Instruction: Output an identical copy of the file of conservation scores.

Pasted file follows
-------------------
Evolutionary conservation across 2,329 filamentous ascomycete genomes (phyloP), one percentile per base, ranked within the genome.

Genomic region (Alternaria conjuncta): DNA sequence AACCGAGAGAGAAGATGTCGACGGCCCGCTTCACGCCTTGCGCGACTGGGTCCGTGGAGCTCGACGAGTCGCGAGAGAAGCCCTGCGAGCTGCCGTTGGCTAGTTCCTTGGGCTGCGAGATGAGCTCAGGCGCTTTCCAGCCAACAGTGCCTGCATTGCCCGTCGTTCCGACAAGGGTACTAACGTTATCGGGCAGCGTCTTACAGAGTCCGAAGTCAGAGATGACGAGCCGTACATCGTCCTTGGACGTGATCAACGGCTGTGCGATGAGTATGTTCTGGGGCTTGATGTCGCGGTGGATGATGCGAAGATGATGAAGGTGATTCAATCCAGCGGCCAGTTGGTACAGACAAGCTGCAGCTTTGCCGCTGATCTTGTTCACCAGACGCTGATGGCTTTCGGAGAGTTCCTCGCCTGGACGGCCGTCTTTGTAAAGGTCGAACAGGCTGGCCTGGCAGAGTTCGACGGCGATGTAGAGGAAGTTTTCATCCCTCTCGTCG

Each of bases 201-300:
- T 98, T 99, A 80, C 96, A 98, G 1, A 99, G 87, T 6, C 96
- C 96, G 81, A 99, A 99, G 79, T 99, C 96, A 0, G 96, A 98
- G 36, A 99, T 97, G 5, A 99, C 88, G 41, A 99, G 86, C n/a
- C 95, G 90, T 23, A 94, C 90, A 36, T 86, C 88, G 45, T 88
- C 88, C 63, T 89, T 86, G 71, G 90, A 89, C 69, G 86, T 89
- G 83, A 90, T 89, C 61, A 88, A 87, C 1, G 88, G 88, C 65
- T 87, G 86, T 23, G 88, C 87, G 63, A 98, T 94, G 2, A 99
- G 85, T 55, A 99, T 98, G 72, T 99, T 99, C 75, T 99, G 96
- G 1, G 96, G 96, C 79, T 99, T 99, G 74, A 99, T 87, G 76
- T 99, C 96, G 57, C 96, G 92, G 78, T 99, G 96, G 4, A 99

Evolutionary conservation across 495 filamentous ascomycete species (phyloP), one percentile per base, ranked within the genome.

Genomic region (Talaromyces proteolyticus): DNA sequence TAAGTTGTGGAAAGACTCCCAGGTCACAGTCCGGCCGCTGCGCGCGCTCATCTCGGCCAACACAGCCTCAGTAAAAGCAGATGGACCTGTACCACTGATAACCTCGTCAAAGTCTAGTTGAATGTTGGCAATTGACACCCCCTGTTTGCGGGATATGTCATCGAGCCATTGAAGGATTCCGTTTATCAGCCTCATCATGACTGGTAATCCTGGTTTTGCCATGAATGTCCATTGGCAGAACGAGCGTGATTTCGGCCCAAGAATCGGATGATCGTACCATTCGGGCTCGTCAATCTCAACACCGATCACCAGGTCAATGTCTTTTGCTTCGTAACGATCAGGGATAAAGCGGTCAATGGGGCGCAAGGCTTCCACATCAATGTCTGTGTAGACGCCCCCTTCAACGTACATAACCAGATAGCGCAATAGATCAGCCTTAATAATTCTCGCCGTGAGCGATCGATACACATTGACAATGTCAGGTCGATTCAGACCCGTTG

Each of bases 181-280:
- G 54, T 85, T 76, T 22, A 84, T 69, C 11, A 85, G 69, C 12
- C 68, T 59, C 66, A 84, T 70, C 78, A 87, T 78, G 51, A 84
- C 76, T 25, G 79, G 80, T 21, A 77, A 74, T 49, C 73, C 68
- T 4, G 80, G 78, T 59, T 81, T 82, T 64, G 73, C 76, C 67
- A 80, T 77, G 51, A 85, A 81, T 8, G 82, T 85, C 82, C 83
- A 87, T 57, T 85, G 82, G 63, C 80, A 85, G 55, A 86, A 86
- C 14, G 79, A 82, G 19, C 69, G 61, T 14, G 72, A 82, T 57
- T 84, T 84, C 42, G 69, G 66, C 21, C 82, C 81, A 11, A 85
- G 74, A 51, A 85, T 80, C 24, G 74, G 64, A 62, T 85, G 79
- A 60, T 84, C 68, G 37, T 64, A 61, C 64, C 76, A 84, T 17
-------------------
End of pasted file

Evolutionary conservation across 2,329 filamentous ascomycete genomes (phyloP), one percentile per base, ranked within the genome.

Genomic region (Alternaria conjuncta): DNA sequence AACCGAGAGAGAAGATGTCGACGGCCCGCTTCACGCCTTGCGCGACTGGGTCCGTGGAGCTCGACGAGTCGCGAGAGAAGCCCTGCGAGCTGCCGTTGGCTAGTTCCTTGGGCTGCGAGATGAGCTCAGGCGCTTTCCAGCCAACAGTGCCTGCATTGCCCGTCGTTCCGACAAGGGTACTAACGTTATCGGGCAGCGTCTTACAGAGTCCGAAGTCAGAGATGACGAGCCGTACATCGTCCTTGGACGTGATCAACGGCTGTGCGATGAGTATGTTCTGGGGCTTGATGTCGCGGTGGATGATGCGAAGATGATGAAGGTGATTCAATCCAGCGGCCAGTTGGTACAGACAAGCTGCAGCTTTGCCGCTGATCTTGTTCACCAGACGCTGATGGCTTTCGGAGAGTTCCTCGCCTGGACGGCCGTCTTTGTAAAGGTCGAACAGGCTGGCCTGGCAGAGTTCGACGGCGATGTAGAGGAAGTTTTCATCCCTCTCGTCG

Each of bases 201-300:
- T 98, T 99, A 80, C 96, A 98, G 1, A 99, G 87, T 6, C 96
- C 96, G 81, A 99, A 99, G 79, T 99, C 96, A 0, G 96, A 98
- G 36, A 99, T 97, G 5, A 99, C 88, G 41, A 99, G 86, C n/a
- C 95, G 90, T 23, A 94, C 90, A 36, T 86, C 88, G 45, T 88
- C 88, C 63, T 89, T 86, G 71, G 90, A 89, C 69, G 86, T 89
- G 83, A 90, T 89, C 61, A 88, A 87, C 1, G 88, G 88, C 65
- T 87, G 86, T 23, G 88, C 87, G 63, A 98, T 94, G 2, A 99
- G 85, T 55, A 99, T 98, G 72, T 99, T 99, C 75, T 99, G 96
- G 1, G 96, G 96, C 79, T 99, T 99, G 74, A 99, T 87, G 76
- T 99, C 96, G 57, C 96, G 92, G 78, T 99, G 96, G 4, A 99

Evolutionary conservation across 495 filamentous ascomycete species (phyloP), one percentile per base, ranked within the genome.

Genomic region (Talaromyces proteolyticus): DNA sequence TAAGTTGTGGAAAGACTCCCAGGTCACAGTCCGGCCGCTGCGCGCGCTCATCTCGGCCAACACAGCCTCAGTAAAAGCAGATGGACCTGTACCACTGATAACCTCGTCAAAGTCTAGTTGAATGTTGGCAATTGACACCCCCTGTTTGCGGGATATGTCATCGAGCCATTGAAGGATTCCGTTTATCAGCCTCATCATGACTGGTAATCCTGGTTTTGCCATGAATGTCCATTGGCAGAACGAGCGTGATTTCGGCCCAAGAATCGGATGATCGTACCATTCGGGCTCGTCAATCTCAACACCGATCACCAGGTCAATGTCTTTTGCTTCGTAACGATCAGGGATAAAGCGGTCAATGGGGCGCAAGGCTTCCACATCAATGTCTGTGTAGACGCCCCCTTCAACGTACATAACCAGATAGCGCAATAGATCAGCCTTAATAATTCTCGCCGTGAGCGATCGATACACATTGACAATGTCAGGTCGATTCAGACCCGTTG

Each of bases 181-280:
- G 54, T 85, T 76, T 22, A 84, T 69, C 11, A 85, G 69, C 12
- C 68, T 59, C 66, A 84, T 70, C 78, A 87, T 78, G 51, A 84
- C 76, T 25, G 79, G 80, T 21, A 77, A 74, T 49, C 73, C 68
- T 4, G 80, G 78, T 59, T 81, T 82, T 64, G 73, C 76, C 67
- A 80, T 77, G 51, A 85, A 81, T 8, G 82, T 85, C 82, C 83
- A 87, T 57, T 85, G 82, G 63, C 80, A 85, G 55, A 86, A 86
- C 14, G 79, A 82, G 19, C 69, G 61, T 14, G 72, A 82, T 57
- T 84, T 84, C 42, G 69, G 66, C 21, C 82, C 81, A 11, A 85
- G 74, A 51, A 85, T 80, C 24, G 74, G 64, A 62, T 85, G 79
- A 60, T 84, C 68, G 37, T 64, A 61, C 64, C 76, A 84, T 17